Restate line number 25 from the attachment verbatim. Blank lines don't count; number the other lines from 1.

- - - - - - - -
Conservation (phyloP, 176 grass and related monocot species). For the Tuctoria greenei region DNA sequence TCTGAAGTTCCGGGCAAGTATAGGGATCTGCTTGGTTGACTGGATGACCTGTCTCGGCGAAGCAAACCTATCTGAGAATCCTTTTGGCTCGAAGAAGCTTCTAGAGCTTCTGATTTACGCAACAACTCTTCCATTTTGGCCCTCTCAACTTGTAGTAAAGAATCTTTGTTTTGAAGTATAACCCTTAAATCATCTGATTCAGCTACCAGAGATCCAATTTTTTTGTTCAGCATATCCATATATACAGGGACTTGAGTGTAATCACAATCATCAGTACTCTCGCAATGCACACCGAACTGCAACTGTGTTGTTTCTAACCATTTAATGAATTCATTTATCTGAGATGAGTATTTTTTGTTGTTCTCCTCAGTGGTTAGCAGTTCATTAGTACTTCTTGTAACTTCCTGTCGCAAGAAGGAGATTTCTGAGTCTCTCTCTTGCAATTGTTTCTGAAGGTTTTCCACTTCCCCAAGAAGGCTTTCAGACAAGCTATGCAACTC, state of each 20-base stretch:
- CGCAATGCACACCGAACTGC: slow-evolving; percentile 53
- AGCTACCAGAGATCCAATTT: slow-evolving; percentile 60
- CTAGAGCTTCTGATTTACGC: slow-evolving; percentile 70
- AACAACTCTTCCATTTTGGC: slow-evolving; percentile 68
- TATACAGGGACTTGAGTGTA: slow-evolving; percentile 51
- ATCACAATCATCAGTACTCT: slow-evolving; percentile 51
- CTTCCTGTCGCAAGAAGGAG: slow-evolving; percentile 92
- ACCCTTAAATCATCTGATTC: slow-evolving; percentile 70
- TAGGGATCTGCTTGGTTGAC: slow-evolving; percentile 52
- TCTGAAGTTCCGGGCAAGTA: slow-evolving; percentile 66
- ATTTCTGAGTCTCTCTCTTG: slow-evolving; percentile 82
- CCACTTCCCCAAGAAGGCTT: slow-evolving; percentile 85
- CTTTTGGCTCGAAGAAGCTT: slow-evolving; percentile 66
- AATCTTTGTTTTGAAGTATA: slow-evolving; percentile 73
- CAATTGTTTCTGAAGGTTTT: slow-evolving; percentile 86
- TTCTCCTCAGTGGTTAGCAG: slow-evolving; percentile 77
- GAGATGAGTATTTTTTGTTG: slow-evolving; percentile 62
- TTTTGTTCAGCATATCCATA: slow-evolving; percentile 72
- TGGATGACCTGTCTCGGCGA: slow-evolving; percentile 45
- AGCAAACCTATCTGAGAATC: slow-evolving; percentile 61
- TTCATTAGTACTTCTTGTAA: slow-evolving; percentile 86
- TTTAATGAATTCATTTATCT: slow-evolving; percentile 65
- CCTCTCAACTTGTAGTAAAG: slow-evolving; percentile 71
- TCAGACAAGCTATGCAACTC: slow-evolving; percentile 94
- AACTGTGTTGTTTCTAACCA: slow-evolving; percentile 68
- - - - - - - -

- TCAGACAAGCTATGCAACTC: slow-evolving; percentile 94